(Photo courtesy of Steve McCaw)

Elizabeth Martin, a graduate student at the University of North Carolina at Chapel Hill, received the 2016 Karen Wetterhahn Memorial Award. Martin discussed her cutting-edge research to understand the epigenetic mechanisms underlying the negative health effects associated with exposure to metals. The meeting also included talks from the seven 2015 KC Donnelly Externship Award winners, who each described his/her experiences and results from an SRP-funded externship at another SRP Center or federal/state agency.

Six graduate students also received awards for their posters during the graduate student poster session, which featured more than 80 entries.

In the environmental sciences and engineering category, the winners were:

  • 1st Place: Ruben Spitz, Brown University
  • 2nd Place: James P. Sanders, University of Maryland, Baltimore County
  • 3rd Place: Elisabeth Feld-Cook, Louisiana State University

In the health sciences category, the winners were:

  • 1st Place: Elana Elkin, University of Michigan
  • 2nd Place: Stephanie Kim, Boston University
  • 3rd Place: Hao Wang, University of Washington

The SRP Annual Meeting was held in conjunction with the NIEHS Environmental Health Science FEST (EHS FEST) December 6 - 8 in Durham. SRP staff and grantees also contributed significantly to the planning and presentations at EHS FEST. With more than 1,200 participants, EHS FEST brought together a diverse group of researchers, community engagement teams, trainees, and young investigators supported by NIEHS, which led to several days of excellent scientific dialogue and facilitated collaborations among grantees. SRP grantees presented their innovative research findings on a variety of topics, including the interactions between environmental toxicants and food, interventions and technology-based solutions to reduce environmental exposures, chemical exposure-induced host susceptibility, and the impact of chemical mixtures on the environment and health. Several SRP grantees also demonstrated their groundbreaking sensors and data analysis tools in a sensors and technology fair.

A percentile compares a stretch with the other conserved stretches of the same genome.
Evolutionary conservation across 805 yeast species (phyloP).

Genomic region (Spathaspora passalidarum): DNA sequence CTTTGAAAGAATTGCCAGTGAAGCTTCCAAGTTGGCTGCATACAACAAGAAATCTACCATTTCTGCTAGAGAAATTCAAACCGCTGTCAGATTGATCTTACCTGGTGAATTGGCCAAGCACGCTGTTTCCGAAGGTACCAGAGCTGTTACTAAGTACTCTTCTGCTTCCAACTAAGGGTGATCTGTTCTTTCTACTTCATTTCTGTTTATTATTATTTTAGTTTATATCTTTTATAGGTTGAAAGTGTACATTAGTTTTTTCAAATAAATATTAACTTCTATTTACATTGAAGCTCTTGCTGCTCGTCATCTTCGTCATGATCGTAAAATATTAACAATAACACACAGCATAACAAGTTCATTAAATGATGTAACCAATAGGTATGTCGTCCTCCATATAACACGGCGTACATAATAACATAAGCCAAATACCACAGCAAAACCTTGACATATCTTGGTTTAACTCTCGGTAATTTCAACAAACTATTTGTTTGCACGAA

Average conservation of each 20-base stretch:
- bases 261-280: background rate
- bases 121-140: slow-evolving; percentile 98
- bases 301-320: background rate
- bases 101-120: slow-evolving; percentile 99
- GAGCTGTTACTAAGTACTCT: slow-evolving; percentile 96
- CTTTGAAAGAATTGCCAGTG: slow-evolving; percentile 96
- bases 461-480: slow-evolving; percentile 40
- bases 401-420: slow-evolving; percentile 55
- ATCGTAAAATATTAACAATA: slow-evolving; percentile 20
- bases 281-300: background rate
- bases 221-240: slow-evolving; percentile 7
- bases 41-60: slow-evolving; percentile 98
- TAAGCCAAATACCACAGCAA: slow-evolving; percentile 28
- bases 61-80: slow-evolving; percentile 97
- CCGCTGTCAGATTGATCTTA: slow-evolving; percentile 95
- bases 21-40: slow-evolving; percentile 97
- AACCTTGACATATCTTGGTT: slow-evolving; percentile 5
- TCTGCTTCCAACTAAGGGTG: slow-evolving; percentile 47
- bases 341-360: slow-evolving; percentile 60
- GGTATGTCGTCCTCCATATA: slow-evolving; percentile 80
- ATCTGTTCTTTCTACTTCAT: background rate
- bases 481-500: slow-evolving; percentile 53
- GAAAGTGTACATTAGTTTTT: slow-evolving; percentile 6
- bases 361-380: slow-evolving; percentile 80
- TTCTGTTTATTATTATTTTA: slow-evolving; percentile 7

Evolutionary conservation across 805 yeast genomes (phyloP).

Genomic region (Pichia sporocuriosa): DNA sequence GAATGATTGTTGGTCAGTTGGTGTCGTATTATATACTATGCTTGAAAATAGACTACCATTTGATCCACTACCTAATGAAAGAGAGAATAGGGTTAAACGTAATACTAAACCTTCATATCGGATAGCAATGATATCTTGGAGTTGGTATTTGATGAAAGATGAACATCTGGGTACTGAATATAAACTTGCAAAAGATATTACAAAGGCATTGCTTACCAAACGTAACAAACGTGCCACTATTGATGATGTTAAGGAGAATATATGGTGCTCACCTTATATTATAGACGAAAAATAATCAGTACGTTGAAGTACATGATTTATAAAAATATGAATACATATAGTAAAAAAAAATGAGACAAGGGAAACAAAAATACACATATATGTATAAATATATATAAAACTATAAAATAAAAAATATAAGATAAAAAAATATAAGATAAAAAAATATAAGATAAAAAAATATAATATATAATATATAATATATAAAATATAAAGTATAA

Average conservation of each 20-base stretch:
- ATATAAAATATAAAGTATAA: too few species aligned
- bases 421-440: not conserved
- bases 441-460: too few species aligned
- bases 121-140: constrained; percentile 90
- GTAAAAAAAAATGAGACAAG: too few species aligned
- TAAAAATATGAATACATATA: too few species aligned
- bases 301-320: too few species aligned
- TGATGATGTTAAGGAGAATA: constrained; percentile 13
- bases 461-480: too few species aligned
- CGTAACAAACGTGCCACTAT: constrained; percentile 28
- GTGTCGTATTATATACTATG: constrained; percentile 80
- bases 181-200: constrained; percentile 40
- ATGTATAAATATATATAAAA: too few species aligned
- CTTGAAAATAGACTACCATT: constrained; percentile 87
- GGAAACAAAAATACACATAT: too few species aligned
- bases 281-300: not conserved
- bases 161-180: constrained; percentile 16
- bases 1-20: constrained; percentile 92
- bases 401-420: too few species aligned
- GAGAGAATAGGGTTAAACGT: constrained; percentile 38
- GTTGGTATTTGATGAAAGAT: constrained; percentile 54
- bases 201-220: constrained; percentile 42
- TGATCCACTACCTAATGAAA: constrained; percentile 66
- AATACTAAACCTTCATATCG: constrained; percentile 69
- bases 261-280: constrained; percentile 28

December 15, 2016

Toxicologists Share Novel Insights at NCSOT

Danielle Carlin

SRP Health Scientist Administrator Carlin was among colleagues and friends as she led the meeting.

(Photo courtesy of Steve McCaw)

The annual meeting of the North Carolina Chapter of the Society of Toxicology (NCSOT) explored how innovations in the stem cell and epigenetics fields could be applied to toxicological research. The Oct. 25 meeting, hosted by NCSOT at NIEHS, featured a career panel for trainees, four plenary speakers, a networking lunch, and posters and presentations by trainees. About 135 attendees packed the auditorium for the fast-paced event.

NCSOT currently enjoys strong leadership from NIEHS and National Toxicology Program (NTP) scientists, as well as scientists from other North Carolina research organizations. The president, Danielle Carlin, Ph.D., is a Superfund Research Program (SRP) health scientist administrator in the NIEHS Division of Extramural Research and Training.

"NCSOT is a great way for toxicologists, both professionals and trainees, from different regions of North Carolina to get together every year to discuss cutting-edge toxicological research," Carlin said. "It also benefits those researchers that may not be able to make it to the national Society of Toxicology meeting."

Visit the NIEHS Environmental Factor article to read more about the meeting.

Share This Page:

Page Options:

Request Translation Services